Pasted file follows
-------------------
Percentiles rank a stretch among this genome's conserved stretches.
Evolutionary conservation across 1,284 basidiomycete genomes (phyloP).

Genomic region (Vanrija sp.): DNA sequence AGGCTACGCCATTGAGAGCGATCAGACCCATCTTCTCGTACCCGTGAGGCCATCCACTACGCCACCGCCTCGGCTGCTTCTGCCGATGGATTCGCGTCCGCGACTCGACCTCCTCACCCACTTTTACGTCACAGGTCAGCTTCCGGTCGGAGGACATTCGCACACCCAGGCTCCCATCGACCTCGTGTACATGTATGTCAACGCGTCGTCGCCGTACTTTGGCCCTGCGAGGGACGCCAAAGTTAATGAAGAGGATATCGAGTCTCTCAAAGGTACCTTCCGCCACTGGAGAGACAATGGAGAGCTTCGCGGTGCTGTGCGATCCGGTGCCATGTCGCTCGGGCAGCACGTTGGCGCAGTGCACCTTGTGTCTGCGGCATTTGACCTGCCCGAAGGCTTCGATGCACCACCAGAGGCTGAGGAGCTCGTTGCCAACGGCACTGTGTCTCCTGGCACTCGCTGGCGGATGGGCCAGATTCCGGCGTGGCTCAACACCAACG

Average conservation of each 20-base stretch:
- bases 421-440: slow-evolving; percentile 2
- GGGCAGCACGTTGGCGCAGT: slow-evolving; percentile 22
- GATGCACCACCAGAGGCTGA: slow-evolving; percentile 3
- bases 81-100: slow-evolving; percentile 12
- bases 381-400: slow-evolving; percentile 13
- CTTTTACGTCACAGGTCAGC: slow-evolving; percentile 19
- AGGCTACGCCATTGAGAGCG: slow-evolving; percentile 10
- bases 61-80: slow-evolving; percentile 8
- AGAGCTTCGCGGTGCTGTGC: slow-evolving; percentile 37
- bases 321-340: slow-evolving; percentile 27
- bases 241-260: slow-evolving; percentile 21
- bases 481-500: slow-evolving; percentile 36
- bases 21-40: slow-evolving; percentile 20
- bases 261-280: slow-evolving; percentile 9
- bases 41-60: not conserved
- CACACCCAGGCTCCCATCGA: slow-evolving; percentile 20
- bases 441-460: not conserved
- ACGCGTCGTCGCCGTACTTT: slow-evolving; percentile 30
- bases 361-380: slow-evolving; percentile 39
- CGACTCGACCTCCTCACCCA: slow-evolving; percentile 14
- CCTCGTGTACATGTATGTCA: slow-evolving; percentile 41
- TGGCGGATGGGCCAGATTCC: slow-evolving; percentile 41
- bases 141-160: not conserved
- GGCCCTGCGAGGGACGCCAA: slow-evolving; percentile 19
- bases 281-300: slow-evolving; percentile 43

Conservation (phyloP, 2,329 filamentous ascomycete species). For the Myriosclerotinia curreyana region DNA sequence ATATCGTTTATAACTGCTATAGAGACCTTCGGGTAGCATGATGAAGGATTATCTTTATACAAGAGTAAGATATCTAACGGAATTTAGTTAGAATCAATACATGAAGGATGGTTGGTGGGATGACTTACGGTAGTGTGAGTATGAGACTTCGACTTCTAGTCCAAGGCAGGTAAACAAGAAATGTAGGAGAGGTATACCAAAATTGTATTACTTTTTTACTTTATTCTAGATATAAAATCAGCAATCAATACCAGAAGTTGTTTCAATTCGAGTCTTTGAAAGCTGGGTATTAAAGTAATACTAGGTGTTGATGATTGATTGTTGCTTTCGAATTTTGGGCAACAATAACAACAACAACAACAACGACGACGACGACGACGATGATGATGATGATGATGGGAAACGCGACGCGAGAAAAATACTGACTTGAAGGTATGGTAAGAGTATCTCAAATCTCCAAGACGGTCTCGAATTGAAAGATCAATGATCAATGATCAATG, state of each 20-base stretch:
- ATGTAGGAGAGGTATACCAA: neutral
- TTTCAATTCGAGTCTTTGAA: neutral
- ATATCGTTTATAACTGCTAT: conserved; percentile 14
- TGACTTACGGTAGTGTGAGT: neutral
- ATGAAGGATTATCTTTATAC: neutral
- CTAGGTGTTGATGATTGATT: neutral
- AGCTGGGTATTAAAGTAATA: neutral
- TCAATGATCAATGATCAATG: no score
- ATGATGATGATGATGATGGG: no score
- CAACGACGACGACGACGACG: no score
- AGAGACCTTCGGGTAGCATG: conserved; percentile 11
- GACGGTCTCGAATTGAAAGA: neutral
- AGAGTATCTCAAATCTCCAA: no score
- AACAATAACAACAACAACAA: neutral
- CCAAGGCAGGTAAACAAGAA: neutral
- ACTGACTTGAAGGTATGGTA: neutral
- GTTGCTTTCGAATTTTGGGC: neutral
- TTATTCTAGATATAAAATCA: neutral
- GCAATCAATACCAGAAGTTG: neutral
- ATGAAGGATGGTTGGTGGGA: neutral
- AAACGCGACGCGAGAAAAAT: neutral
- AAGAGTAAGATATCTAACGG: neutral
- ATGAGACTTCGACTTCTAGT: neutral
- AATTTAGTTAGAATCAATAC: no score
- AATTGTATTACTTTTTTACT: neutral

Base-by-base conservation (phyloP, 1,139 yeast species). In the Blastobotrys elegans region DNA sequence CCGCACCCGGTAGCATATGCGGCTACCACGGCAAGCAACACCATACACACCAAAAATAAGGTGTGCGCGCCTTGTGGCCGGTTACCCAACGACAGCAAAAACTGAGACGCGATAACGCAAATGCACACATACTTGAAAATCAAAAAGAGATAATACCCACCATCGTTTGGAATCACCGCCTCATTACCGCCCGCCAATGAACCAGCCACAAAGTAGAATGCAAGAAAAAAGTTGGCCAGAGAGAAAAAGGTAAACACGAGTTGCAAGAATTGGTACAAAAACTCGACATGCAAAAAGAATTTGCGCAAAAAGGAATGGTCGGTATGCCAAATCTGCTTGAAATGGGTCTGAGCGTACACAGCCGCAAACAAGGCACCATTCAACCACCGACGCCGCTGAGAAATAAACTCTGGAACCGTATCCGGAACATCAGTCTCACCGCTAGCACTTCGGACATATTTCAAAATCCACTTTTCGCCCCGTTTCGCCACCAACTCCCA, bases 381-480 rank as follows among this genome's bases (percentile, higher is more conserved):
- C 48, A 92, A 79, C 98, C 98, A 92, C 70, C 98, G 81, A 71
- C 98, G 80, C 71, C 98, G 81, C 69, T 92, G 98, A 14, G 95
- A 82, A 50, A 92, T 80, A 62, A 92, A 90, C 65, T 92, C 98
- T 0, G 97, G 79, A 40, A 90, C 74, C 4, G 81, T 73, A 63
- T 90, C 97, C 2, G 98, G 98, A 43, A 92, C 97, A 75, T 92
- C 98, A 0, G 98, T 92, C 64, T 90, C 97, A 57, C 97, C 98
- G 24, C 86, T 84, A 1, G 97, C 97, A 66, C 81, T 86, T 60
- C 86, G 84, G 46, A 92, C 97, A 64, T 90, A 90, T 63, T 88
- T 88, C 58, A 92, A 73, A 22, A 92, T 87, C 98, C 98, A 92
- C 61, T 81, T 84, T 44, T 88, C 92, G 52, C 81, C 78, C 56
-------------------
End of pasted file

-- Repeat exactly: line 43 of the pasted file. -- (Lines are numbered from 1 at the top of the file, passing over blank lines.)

- AGAGTATCTCAAATCTCCAA: no score